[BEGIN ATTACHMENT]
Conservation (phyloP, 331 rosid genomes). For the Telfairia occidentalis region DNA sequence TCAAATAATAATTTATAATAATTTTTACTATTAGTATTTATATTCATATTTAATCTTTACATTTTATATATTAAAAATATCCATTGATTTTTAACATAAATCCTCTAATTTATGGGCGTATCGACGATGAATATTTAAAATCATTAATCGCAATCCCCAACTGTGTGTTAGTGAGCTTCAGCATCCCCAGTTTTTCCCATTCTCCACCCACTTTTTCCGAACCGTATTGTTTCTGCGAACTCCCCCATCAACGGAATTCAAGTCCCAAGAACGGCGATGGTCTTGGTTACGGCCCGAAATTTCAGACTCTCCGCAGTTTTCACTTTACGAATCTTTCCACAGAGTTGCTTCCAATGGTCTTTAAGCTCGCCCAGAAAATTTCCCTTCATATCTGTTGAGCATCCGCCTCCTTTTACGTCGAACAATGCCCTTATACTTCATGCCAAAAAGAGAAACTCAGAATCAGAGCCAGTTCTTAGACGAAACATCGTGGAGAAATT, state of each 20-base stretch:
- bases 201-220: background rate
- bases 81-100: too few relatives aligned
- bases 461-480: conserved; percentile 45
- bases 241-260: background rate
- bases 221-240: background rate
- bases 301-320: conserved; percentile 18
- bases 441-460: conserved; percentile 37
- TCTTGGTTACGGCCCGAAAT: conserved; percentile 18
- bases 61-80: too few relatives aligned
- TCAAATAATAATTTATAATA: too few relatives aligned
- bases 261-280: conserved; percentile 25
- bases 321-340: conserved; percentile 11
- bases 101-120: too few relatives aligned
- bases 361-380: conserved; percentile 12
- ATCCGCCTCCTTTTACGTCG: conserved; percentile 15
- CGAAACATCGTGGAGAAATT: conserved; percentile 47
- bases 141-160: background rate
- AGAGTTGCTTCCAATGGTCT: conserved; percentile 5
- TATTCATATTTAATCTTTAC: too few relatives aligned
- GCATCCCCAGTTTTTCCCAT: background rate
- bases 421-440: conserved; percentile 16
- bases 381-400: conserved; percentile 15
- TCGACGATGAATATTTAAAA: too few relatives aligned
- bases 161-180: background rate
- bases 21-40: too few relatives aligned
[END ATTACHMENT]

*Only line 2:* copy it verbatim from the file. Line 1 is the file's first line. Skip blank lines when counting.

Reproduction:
- bases 201-220: background rate